Random Thoughts from a Restless Mind

Dr. Darrell White's Personal Blog

Cape Cod

Memorial Day, 2023

“So live your life that the fear of death can never enter your heart. Trouble no one about their religion; respect others in their view, and demand that they respect yours. Love your life, perfect your life, beautify all things in your life. Seek to make your life long and its purpose in the service of your people.”

When it comes your time to die, be not like those whose hearts are filled with the fear of death, so that when their time comes they weep and pray for a little more time to live their lives over again in a different way. Sing your death song and die like a hero going home.”~ Tecumseh

This week on the Today Show Harry Smith told the story of a young pilot who flew his disintegrating B-17 upside down over Germany so that his crew, his friends, could eject and live. Just this year his remains were found, and he returned home a hero. His funeral was attended by his little sister, now 93, and the son of one of the crew members, a man who never exists but for the heroism of that young pilot whose funeral gave life to his story.

It’s the stories, right? I mean, after all, without the stories what even mattered? The stories matter. Whether they died in the heat of battle or in the cold of infirmity, the warriors all have stories. The stories are all important.

It’s remarkable how difficult it is to get at those stories, though. Read the newspapers today, all of the stories about those few remaining soldiers and sailors and airmen from WWII. There’s a common thread; each of them at some point, in some way, says something along the lines of “I’m not a hero”, or “I don’t consider myself a hero”. And so the stories that were the most formative, the ones that turned that one soldier or that one sailor into who s/he became, they tend to be slow in coming, if they come at all. Yet those are the ones that matter most.

The warriors still among us tend toward silence. For sure my Dad did. It’s not so much a secret thing (although there is a small group who simply mustn’t tell their stories) I don’t think, as it is a continuation of the protector role our airmen, sailors, soldiers and marines assume. They don’t so much keep the stories secret as they shield us from the effects of the stories, so powerful were those effects on them when they happened. Yet again, to understand those who remain, and to try to know those who have departed, the stories matter.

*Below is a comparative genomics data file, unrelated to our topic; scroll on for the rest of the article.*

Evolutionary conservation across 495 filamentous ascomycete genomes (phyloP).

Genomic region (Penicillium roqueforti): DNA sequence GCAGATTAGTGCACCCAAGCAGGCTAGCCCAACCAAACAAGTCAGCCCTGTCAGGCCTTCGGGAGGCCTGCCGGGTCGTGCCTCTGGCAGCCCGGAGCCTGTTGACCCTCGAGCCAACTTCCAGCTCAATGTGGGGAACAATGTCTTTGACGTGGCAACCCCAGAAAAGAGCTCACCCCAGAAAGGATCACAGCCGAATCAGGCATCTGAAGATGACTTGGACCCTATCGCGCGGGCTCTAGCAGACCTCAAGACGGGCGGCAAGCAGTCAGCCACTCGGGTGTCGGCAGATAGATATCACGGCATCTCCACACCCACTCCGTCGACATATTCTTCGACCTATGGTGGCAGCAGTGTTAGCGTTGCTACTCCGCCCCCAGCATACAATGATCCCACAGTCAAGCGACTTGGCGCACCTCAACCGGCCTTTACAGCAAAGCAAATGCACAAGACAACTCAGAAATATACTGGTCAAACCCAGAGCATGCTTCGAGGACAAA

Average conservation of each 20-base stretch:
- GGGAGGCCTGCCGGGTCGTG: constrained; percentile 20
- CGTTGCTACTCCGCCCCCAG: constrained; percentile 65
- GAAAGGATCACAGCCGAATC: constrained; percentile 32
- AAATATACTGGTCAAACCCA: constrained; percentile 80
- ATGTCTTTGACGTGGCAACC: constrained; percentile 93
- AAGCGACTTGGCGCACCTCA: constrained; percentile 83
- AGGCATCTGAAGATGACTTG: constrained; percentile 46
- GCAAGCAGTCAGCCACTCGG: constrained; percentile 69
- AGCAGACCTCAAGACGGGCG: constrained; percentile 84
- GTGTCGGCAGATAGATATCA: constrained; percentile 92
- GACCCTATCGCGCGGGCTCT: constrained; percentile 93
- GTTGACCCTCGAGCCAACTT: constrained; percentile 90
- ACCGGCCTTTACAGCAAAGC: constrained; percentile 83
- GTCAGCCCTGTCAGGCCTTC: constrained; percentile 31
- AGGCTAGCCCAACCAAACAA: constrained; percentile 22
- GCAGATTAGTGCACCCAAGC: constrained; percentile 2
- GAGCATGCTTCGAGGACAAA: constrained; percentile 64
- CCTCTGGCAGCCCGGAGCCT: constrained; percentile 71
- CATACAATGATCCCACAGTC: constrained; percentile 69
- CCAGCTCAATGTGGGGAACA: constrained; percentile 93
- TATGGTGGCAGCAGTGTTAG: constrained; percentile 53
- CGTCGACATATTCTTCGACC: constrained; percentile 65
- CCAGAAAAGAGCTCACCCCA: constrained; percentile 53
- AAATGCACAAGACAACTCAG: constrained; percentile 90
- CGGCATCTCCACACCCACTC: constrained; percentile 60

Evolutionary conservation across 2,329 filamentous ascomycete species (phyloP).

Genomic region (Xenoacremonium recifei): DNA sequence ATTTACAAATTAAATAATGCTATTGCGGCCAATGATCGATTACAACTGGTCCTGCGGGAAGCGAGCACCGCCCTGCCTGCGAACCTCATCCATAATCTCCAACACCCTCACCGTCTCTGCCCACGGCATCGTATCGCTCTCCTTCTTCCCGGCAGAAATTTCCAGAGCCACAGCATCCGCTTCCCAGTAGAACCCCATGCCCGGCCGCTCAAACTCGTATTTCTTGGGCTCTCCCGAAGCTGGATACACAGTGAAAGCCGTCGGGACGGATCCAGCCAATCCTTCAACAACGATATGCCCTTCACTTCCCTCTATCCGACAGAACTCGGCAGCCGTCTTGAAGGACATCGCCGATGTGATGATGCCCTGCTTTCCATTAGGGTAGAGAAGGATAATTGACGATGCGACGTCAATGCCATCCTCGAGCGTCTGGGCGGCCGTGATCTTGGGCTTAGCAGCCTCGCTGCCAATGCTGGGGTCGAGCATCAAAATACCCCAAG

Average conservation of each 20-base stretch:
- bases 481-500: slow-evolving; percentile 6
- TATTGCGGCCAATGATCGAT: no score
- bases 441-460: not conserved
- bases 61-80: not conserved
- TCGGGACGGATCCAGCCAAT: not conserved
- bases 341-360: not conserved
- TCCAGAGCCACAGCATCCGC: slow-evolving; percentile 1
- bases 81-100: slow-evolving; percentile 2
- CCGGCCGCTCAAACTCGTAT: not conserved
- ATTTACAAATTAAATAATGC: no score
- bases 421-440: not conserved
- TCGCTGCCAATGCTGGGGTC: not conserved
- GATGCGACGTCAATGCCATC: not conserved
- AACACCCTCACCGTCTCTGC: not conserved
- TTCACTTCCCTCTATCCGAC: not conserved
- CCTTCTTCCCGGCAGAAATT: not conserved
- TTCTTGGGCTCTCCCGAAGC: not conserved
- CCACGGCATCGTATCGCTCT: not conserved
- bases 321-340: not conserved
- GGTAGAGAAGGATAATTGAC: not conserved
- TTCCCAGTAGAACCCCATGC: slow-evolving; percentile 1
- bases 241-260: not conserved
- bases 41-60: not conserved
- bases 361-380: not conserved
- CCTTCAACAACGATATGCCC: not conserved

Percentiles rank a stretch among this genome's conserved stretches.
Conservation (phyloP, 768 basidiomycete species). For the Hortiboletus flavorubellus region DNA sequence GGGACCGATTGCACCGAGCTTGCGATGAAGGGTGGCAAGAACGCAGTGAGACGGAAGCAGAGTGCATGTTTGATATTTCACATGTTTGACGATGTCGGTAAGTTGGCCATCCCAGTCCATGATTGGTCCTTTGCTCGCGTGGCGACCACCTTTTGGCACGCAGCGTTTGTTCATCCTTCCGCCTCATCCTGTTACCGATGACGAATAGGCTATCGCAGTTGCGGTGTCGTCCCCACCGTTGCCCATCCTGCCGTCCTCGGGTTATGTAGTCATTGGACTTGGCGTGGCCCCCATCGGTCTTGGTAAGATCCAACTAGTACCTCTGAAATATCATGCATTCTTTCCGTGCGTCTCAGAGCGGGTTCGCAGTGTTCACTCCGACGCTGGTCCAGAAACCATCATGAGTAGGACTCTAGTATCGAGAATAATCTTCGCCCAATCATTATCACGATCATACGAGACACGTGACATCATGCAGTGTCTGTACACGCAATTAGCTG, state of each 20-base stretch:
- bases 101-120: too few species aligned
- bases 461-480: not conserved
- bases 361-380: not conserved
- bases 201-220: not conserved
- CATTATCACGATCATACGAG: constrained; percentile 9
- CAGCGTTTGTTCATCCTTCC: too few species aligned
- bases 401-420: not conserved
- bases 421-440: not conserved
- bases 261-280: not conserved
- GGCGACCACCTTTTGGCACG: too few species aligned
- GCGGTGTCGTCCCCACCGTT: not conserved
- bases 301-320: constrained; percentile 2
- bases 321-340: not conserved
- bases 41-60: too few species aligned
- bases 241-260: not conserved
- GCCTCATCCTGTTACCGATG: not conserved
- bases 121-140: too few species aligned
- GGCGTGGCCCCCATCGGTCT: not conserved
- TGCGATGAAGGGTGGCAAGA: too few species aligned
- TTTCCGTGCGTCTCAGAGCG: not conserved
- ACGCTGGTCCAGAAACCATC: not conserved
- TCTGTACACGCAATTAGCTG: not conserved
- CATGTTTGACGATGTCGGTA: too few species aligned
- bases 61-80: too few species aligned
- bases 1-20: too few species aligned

I drive by a cemetery filled with the graves of those who fought, some who died in the fighting and others like my Dad who tried to bury the fighting they left behind. I try to conjure their stories. It’s pure folly. Dead men tell no tales, eh? Humanity learns of conflict and war from the stories told about both, and humans learn about each other the same way. Asking to hear the stories is an act of respect. Listening to the stories can be an act of love. Telling the stories is a little of both. The stories of the men and women who have fought our wars are important.

A friend from my youth, a coach not too very much older than I, once broke down and cried over his story. A very junior officer, his story of leadership and loss comes to me every year on Memorial Day and Veteran’s Day. I know him so much better, understand who his is so much better because I heard his story. So, too, is my knowledge of the men and women younger than I who have served and fought and graced me with their stories.

Life is long unless you are unlucky, but even the lucky run out of time. We have no Civil War survivors, no one from WWI to tell their stories. Those few from WWII still here are reticent, and time grows short. Even Korea fades ever quickly to time’s passage. Dad was once marooned by his illness somewhere between 1947 and 1974; much of his “time” then seemed to be spent in Korea. The smallest of consolations for us, his progeny, was that we learned a bit of his story.

This Memorial Day let us all remember not only those who served and those who died in that service, but let us all remember their stories as well. Let us ponder the lessons those stories teach about not only humanity but also about the warrior, the person we remember. Let us encourage those who still walk among us, especially those whose journeys have been long and must be soon ending, to tell us their stories while they still can. Let us listen to those who know the stories behind each headstone as we gather in their honor. We have much to learn from the stories, about war and conflict, about the people who fight, about ourselves.

The stories matter.

I’ll see you next week…

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